To compare it to another beloved director, Makoto Shinkai, his desire for photorealism couldn’t be more different to Masaaki Yuasa’s desire for fluid and freeform animation. The issue is, while the phenomenal success of Your Name has led to his fair share of imitators, his approach is both unique and seen infrequently, becoming a breath of fresh air whenever a new film is shown. Yuasa’s style is barely rarely replicated by others, yet the allure has already worn off from saturation, and the future isn’t looking much better in this regard.

On Friday, another film from Masaaki Yuasa in Ride Your Wave is set to grace Japanese cinemas. This will be his third film in just over 2 years and his fourth released work, and while I’m very much excited to go and see this film, I’m not as motivated to see the film as I was when UK screenings were given to both of his 2017 releases. Soon, Super Shiro, a new TV series, will be released, with Yuasa serving as overall director and his visual style shining through in its key art. He’s also directing another series, Eizouken, and now, we have this announcement, the news that Masaaki Yuasa will direct another film in Inu-Oh, set for release in 2021.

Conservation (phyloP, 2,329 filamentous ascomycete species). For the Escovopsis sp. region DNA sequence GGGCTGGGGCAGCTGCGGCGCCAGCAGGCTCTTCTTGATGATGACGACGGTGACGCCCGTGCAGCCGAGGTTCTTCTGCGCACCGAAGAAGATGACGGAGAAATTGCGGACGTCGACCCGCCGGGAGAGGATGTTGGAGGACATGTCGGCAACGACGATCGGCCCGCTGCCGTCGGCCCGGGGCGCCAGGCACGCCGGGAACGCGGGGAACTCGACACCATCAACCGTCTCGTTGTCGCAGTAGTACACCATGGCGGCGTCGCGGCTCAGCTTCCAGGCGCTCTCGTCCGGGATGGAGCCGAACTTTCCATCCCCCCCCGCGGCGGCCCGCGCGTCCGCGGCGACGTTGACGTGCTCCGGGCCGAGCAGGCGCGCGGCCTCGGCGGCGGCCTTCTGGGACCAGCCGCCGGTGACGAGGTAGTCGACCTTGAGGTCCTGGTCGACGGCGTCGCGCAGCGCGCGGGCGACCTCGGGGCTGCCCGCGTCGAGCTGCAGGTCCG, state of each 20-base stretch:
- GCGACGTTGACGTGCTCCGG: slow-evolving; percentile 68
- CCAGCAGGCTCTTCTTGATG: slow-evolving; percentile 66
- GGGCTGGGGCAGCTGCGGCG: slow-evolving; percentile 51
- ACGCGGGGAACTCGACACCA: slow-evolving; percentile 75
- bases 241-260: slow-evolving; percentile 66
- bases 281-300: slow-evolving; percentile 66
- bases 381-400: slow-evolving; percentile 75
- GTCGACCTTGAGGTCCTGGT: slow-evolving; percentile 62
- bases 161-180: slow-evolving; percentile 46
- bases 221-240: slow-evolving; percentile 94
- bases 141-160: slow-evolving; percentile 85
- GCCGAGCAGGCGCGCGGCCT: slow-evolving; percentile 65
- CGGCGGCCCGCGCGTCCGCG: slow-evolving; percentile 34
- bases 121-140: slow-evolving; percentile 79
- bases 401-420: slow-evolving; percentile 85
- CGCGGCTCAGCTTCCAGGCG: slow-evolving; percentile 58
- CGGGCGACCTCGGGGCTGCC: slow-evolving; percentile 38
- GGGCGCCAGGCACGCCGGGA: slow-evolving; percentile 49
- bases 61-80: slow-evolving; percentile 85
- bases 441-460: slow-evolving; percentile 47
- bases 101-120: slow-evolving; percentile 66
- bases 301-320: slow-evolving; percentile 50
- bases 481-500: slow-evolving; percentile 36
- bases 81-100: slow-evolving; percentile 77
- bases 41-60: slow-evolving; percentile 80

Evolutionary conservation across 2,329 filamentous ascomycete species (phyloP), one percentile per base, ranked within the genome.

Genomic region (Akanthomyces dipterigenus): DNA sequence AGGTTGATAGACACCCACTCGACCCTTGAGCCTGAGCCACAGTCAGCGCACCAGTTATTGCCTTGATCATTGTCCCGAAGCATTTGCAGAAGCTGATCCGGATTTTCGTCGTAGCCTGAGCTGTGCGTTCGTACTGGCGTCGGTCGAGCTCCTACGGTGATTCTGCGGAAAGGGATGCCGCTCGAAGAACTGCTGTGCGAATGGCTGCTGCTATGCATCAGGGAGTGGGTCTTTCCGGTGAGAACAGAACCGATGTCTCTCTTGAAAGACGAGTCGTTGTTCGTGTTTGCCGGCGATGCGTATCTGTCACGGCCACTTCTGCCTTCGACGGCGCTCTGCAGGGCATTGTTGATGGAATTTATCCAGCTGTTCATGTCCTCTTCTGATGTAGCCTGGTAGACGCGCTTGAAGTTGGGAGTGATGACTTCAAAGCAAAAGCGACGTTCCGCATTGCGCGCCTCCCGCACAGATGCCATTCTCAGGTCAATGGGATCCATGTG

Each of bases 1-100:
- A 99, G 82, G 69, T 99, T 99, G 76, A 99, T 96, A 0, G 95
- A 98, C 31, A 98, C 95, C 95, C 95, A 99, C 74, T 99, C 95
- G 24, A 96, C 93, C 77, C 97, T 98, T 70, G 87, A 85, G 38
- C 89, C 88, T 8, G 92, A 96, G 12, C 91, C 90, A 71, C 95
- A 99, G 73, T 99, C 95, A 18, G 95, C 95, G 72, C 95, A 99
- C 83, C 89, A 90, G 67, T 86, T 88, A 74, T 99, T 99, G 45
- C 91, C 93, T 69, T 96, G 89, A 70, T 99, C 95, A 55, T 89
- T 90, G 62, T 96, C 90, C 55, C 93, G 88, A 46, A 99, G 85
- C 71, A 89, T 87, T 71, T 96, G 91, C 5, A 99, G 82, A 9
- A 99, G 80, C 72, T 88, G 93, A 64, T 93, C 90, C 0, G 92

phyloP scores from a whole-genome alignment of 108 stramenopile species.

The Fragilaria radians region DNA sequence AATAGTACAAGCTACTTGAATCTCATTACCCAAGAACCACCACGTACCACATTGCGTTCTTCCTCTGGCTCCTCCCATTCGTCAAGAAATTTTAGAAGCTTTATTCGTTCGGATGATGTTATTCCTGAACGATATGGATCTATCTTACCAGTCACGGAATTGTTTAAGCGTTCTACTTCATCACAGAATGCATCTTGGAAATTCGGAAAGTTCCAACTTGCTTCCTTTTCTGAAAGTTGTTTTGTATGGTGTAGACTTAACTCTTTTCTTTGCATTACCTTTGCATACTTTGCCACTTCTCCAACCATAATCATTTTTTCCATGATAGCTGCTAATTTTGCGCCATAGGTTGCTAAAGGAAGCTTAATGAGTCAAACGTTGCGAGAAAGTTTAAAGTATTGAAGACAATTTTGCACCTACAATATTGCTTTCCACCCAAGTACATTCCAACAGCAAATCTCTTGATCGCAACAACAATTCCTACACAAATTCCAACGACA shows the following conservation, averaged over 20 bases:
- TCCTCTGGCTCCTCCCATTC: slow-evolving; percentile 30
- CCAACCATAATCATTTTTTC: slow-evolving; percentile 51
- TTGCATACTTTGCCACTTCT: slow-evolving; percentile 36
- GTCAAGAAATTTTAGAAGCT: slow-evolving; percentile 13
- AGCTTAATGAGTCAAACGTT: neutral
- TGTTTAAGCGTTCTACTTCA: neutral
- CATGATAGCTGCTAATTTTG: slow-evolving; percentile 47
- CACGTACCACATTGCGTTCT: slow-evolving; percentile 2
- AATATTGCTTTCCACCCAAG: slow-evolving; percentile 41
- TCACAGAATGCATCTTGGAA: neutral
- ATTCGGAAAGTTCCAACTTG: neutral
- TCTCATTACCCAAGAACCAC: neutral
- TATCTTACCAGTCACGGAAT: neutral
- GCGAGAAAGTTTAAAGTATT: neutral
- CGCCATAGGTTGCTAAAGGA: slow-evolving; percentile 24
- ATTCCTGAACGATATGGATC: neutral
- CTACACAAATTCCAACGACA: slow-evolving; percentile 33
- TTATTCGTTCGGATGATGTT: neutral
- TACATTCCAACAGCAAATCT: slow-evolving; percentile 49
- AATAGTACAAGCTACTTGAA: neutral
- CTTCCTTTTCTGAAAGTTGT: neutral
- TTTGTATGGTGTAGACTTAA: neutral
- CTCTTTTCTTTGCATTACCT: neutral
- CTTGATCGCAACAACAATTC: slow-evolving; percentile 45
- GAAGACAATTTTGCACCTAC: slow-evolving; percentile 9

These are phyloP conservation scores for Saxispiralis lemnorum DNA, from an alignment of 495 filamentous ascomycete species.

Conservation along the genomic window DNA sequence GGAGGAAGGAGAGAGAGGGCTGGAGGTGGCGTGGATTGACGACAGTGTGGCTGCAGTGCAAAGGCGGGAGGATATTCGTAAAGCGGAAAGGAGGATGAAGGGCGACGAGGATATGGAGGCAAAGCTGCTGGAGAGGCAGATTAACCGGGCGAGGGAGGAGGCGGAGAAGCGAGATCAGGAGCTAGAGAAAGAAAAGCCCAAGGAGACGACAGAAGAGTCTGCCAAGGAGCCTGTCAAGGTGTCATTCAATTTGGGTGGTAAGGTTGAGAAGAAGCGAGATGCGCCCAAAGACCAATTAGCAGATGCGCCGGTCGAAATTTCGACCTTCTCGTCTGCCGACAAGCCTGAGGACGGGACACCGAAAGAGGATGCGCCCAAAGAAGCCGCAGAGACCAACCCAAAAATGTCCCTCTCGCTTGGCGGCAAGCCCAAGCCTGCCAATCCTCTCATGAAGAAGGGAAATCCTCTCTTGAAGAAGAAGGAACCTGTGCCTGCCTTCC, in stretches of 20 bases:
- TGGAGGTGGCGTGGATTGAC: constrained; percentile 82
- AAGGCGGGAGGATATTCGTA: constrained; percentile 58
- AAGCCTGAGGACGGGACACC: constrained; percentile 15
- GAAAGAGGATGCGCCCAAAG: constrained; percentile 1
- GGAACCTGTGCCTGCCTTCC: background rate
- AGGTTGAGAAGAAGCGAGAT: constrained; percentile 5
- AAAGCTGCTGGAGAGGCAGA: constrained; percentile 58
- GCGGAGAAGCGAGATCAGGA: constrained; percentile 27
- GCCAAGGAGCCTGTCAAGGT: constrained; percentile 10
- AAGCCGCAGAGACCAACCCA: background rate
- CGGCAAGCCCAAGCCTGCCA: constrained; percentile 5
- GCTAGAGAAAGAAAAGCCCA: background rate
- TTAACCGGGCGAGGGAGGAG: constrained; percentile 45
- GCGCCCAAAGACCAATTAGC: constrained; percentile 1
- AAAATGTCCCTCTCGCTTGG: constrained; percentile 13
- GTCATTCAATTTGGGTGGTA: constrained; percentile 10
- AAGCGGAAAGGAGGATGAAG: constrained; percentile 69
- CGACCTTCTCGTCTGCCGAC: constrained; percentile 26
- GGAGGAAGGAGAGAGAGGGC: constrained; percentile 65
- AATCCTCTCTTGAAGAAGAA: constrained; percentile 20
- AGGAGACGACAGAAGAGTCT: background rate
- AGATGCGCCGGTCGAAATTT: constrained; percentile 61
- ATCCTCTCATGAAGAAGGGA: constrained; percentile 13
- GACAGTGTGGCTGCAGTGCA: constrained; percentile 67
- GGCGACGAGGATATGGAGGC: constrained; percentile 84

The movie is once again something that’s rather removed and unique when placed along the rest of his filmography, adapting the historical novel, Tales of the Heike: Inu-Oh, as it tells the story of the famous Noh theatre performer. You have to praise Masaaki Yuasa for stepping out of his comfort zone with Inu-Oh and telling a story unlike those he’s told in the past. Yet, at this moment in time, I just don’t really care all that much. I’ve seen too much.